Maybe it’s your brother whose business has fallen on hard times. He’s worried about payroll and health care benefits. He’s trying to survive.
You get the point. The list goes on.
We are all neighbors. We are all Americans.
So, here’s my plan for November 7th … smile and wave at my neighbor…no matter who wins and no matter who she hoped would win…because I like her. She’s a good person…a good American…and we need each other.
God bless my neighbor. And God bless the United States of America.
Romans 13:9 “whatever other commandments there may be, are summed up in this one rule: ‘Love your neighbor as yourself.'”
(I love to throw that in wherever I can 🙂 It simplifies things for me when I start to get confused by the external noise. )
Here’s a video/song for fun. Turn it up people. Trust me. Turn it up and remember…we are blessed.
Many paths lead from the foot of the mountain, but at the peak we all gaze at the single bright moon.
Ikkyu – Zen-monk poet, 1394-1481
Isn’t amazing how BIG our universe is? Isn’t amazing how BIG God is? As I get older, I realize He is so much bigger than my previous narrow understanding of Him. I remember hearing Father Barron, say, “If you think you know everything about God, then that’s not God.” It’s difficult to even try to use words to explain a God that is so infinite, so present, so EVERYWHERE…He is amazing and I stand in awe. Our words are inadequate.
I was thinking of this when I was talking to my friend who climbed Mt. Rainier. He showed me pictures and they are stunning. They are unbelievable really. I kept wondering, if I was up there, would I be paying enough attention? Would I be able to remember?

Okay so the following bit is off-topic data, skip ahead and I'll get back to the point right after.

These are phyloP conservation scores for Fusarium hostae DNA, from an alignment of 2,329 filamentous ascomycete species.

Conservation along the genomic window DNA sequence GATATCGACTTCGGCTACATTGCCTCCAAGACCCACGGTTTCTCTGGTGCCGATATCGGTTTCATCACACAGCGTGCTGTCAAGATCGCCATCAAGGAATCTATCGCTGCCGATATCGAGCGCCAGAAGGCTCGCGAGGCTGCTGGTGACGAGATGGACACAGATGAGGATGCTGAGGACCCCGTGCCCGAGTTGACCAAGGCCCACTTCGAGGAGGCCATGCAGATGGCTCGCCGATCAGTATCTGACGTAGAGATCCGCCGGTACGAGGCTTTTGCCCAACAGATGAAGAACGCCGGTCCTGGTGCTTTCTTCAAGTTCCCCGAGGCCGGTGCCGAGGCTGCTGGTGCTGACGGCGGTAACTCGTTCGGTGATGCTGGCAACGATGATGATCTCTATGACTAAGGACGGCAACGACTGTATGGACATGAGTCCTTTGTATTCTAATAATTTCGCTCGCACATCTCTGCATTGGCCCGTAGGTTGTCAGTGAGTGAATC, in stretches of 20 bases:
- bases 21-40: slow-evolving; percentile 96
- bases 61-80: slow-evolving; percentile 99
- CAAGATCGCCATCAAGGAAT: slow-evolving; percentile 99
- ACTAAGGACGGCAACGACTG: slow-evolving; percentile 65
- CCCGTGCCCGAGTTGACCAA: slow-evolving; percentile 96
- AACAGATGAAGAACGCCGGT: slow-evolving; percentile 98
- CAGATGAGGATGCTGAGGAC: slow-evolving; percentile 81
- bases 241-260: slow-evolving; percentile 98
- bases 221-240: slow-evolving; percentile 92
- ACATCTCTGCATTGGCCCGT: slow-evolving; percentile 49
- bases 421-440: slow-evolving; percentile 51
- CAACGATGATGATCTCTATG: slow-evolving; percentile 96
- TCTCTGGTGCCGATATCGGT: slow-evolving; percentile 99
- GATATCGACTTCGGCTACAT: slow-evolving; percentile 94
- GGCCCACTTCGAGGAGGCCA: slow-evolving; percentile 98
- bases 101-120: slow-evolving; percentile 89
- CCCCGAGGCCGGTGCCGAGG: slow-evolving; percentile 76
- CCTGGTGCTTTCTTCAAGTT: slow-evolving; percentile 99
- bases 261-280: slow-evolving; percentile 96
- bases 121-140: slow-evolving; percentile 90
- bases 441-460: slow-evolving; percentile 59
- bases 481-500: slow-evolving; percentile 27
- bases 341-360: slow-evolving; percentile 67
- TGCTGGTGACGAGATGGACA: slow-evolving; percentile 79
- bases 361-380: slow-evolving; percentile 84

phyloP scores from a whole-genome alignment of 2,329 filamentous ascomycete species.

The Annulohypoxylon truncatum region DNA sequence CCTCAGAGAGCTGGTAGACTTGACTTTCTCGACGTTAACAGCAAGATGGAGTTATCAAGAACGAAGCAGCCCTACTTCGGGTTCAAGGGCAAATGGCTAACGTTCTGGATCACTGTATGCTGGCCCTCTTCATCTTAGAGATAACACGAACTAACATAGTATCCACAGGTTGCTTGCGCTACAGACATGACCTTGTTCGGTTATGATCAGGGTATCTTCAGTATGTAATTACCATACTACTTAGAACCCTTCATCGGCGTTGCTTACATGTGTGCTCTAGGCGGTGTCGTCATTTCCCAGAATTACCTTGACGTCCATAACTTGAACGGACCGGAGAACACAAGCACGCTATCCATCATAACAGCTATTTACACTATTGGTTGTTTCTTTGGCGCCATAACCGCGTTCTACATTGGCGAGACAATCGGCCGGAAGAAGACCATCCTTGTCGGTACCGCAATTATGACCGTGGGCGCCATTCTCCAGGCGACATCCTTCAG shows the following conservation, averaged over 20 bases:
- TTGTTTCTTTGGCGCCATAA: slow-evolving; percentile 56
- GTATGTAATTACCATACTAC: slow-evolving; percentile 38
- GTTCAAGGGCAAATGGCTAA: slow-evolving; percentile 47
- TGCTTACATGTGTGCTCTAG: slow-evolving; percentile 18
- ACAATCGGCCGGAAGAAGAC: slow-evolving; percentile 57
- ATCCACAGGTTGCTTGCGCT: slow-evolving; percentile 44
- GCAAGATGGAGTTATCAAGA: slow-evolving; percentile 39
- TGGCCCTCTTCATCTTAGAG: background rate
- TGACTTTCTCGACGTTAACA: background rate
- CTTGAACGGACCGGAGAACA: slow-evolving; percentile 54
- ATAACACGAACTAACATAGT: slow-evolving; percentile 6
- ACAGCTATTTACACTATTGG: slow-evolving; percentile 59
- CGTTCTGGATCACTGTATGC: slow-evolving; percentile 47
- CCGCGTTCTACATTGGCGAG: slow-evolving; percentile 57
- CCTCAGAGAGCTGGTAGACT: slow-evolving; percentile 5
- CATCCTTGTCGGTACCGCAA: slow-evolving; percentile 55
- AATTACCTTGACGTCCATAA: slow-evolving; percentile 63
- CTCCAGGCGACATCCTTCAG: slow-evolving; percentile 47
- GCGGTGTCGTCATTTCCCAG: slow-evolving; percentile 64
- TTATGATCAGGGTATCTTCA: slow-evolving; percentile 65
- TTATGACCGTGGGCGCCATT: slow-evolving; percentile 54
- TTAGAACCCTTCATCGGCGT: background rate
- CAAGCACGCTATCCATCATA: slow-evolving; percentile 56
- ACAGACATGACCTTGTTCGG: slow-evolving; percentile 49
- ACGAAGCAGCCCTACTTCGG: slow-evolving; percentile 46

Since mountain climbing is not my thing, I asked him why he is drawn to it. What makes him want to climb? He said that when he got to the top and he saw the sun rising through the clouds, it was a “spiritual experience”.
When I saw the pictures, I can see that it must have been awe inspiring.
What this makes me realize is that we are all seeking in different ways. We are all “climbing” in a sense. I love that God is so infinite and so present that we can find Him anywhere.
This same friend doesn’t believe in God. He has concerns about organized religion and has decided it’s not for him. Yet, when he was up there in the clouds, he felt something.
Now, he didn’t see God with a white beard and a white robe. He didn’t see legions of angels and saints. Mary wasn’t there welcoming him encouraging him to say the rosary. He didn’t decide to start going to church every week.
But he felt something. I tried to put it in my language and said, “Oh that’s great, you recognized there is something bigger than yourself.” And he said, “No”. (As in, don’t put it in your words Sue.)
And I don’t have to. He can keep it in his words. He said, “It was a spiritual experience”. And that’s enough.
When before the beauty of a sunset or a mountain, you pause and exclaim, “Ah,” you are participating in divinity.